• Selecting High Performance or High Capacity SAS disks to match hardware ordered
  • Entering database node and cell node name prefixes
  • Entering rack name prefix
  • Entering details for notification of alerts by the cells
    • SMTP details for email notification of alerts
    • SNMP Subscriber details for SNMP traps
  • Entering OS user details for the Grid Infrastructure software install
  • Entering OS user details for the Oracle Database software install
  • Entering the number, names and size of ASM diskgroups to be created
  • Entering details of databases to be created

Once the spreadsheet is complete, the config details may be generated as output lower down in the sheet for review. Then the data is stored in a set of files generated by some spreadsheet macros. These files are loaded onto the first database server by the ACS engineer at the customer site and used for configuring the machines in the rack.

The machines are shipped with OS images pre-installed with default IP addresses and subnet masks. This permits the ACS engineer to access the first database node using a PC connected to that network, via the ILOM console. Alternatively for X2-2 configurations, the KVM may be used. The spreadsheet config files are copied to the “/opt/oracle.Supporttools/onecommand” directory and used as input to automation scripts:

  • /opt/oracle.Supporttools/firstconf/applyconfig.sh updates the IP addresses for servers in rack and reboots them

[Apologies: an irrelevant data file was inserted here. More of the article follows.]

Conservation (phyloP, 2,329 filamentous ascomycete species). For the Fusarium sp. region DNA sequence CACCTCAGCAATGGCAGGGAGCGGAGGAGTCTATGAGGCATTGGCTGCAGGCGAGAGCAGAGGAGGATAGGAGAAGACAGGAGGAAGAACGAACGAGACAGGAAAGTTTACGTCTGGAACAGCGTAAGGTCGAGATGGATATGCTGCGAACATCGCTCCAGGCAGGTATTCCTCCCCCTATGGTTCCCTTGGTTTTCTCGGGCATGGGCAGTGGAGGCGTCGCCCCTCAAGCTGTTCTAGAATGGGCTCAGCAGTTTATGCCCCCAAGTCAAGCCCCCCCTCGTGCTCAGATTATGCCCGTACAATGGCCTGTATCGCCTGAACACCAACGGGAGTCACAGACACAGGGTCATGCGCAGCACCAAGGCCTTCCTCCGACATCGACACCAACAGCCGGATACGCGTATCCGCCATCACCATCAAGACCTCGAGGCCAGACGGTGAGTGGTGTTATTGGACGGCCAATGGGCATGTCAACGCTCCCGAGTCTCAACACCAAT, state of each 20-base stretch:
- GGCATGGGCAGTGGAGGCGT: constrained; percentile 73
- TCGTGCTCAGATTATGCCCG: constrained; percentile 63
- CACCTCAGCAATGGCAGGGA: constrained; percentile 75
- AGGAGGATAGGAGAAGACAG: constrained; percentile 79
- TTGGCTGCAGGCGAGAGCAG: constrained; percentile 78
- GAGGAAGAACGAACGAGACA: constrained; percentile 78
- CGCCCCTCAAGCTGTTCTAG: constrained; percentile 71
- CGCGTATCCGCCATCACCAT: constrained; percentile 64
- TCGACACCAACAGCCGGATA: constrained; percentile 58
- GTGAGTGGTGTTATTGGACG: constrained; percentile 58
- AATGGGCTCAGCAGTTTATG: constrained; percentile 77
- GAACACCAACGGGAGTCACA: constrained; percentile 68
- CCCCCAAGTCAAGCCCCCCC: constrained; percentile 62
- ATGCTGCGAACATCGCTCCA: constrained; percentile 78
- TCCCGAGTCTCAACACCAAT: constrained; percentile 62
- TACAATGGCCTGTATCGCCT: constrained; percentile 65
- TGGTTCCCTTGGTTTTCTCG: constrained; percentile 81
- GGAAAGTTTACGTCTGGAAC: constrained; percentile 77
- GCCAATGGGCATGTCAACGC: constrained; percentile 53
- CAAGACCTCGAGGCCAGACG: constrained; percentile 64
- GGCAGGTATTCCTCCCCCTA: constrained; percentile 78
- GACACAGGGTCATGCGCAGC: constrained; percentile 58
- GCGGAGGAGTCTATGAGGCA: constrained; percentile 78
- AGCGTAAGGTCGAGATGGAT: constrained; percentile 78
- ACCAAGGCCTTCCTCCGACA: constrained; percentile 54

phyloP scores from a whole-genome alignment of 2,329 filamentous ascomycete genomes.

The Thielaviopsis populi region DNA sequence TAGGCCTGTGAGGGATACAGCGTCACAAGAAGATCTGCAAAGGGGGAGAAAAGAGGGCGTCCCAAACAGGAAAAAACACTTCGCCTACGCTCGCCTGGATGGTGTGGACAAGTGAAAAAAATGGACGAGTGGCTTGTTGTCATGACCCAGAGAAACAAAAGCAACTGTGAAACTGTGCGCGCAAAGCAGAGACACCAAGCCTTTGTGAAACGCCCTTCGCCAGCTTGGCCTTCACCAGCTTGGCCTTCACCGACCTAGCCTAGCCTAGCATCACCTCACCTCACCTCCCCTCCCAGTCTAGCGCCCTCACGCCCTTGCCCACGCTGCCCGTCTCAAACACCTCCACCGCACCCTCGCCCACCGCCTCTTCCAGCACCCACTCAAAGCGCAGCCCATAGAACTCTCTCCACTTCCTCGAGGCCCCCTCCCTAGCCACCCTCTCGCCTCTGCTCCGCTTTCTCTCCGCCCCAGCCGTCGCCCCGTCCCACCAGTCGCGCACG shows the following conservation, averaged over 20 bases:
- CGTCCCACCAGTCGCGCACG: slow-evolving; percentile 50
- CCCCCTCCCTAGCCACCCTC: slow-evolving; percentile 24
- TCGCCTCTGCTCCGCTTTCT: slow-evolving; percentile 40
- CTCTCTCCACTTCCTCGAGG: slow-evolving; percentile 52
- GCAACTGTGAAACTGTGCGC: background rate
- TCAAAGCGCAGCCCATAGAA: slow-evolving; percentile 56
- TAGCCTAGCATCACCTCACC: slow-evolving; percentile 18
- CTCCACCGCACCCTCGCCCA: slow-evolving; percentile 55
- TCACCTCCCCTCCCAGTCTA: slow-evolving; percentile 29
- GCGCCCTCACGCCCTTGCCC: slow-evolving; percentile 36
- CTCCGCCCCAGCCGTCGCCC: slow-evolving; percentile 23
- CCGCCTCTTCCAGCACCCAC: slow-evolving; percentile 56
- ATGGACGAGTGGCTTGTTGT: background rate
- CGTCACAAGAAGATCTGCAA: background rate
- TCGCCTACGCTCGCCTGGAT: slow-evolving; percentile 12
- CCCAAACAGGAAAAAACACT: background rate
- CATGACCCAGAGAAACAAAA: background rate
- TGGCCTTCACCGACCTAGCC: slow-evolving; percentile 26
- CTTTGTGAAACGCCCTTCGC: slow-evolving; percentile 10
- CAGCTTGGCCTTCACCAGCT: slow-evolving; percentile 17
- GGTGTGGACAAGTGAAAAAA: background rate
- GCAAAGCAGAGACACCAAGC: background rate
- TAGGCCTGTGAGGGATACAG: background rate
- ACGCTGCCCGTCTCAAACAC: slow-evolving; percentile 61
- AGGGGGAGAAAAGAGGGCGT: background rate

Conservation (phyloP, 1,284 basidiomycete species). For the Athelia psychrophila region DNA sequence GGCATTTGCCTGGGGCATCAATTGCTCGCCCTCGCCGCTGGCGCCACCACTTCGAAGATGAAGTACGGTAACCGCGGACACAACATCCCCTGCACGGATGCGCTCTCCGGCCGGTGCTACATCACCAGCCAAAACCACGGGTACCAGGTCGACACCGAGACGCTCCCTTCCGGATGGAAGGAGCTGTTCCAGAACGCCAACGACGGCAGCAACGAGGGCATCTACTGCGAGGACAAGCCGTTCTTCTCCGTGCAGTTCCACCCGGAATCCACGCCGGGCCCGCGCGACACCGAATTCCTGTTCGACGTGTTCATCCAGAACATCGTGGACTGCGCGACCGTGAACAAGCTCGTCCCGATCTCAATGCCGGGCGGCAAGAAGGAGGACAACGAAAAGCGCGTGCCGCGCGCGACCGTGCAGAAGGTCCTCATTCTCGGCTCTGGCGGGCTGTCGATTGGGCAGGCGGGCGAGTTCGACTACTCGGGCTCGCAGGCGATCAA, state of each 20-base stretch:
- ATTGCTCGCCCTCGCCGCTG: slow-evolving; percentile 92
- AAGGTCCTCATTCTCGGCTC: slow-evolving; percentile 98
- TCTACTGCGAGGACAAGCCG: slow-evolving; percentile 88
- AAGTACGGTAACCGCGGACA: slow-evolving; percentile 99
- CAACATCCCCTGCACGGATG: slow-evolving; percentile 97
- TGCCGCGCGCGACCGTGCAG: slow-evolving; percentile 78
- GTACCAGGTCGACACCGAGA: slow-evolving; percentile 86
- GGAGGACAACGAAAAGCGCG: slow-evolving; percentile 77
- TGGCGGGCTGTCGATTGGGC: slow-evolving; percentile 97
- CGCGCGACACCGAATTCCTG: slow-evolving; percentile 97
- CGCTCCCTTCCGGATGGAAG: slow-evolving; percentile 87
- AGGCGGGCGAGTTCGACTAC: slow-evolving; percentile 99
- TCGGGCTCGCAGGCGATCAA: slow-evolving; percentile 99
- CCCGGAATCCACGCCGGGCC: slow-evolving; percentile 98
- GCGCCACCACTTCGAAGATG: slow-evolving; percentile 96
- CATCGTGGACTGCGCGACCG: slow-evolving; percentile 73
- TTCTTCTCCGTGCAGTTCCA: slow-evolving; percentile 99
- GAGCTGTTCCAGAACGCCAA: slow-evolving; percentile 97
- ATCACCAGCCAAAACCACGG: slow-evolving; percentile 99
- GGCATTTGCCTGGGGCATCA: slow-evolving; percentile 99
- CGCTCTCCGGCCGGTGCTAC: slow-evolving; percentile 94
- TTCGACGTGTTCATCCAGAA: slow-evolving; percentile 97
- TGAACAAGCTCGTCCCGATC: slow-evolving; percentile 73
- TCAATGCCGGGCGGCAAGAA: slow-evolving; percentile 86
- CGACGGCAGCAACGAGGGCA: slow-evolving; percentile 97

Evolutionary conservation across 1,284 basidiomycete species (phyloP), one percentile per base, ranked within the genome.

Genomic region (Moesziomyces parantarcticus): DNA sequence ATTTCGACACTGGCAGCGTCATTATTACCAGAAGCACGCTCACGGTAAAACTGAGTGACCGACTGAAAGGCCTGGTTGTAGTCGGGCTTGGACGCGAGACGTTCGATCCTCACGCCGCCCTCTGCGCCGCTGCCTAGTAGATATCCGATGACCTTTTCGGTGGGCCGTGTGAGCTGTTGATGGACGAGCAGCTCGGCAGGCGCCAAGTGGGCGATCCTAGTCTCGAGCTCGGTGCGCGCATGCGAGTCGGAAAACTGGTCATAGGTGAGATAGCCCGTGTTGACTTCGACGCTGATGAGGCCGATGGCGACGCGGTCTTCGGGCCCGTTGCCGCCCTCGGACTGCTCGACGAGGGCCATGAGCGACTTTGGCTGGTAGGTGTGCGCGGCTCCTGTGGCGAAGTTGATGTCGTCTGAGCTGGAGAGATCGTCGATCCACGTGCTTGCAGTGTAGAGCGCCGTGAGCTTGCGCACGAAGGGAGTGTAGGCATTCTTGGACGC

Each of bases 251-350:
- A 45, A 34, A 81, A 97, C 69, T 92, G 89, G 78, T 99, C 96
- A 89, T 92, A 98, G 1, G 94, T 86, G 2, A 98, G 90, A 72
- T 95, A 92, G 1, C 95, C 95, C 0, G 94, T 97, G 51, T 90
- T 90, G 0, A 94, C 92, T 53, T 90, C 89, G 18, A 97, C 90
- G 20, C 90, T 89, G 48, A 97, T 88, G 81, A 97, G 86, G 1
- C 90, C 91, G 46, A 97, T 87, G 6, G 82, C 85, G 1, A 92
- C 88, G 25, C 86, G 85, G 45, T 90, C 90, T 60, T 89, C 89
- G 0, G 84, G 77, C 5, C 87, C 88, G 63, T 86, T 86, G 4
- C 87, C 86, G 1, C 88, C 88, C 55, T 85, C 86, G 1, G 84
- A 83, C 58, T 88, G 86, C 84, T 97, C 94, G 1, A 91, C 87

• The Ethernet cables from the built in switch are then connected for the management network to each server
  • The Ethernet cables from the built in switch are then connected for the ILOM cards on each server
  • If a client access network is used, then Ethernet cables from another corporate switch are connected to each server

Now that all the servers are on the required networks, the installation and configuration of the software and creation of the databases may be done. This uses /opt/oracle.Supporttools/onecommand/deploy<nnn>.sh script, where nnn is a number that is release specific and tailoring enhancements may be  made to the process. This command has many steps which are contained in a config file. The ACS engineer may edit files to tailor this generic solution to the customer requirements.

The Oracle Grid Infrastructure is installed with a silent install and configured automatically as is the Oracle Database software. Finally, if a database is created, then this too will be done silently.

My ACS Colleagues inform me that a full rack required about 5 hours to do this including time required for downloading any patches required in addition to the base software releases.

If you are planning on Exadata, then I hope this helps in appreciating the process involved.

Joel

2/2011

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4 Responses to “Installing a Clean DB Machine”

  1. Peter Bryant said

    Vishal,
    The first 3 machines at your site (The first V2 ever to be configured) were all built in < 3 days. Maybe you forgot that. The specfic machine that you are talking about was a second hand machine that came from an Oracle partner.
    Peter.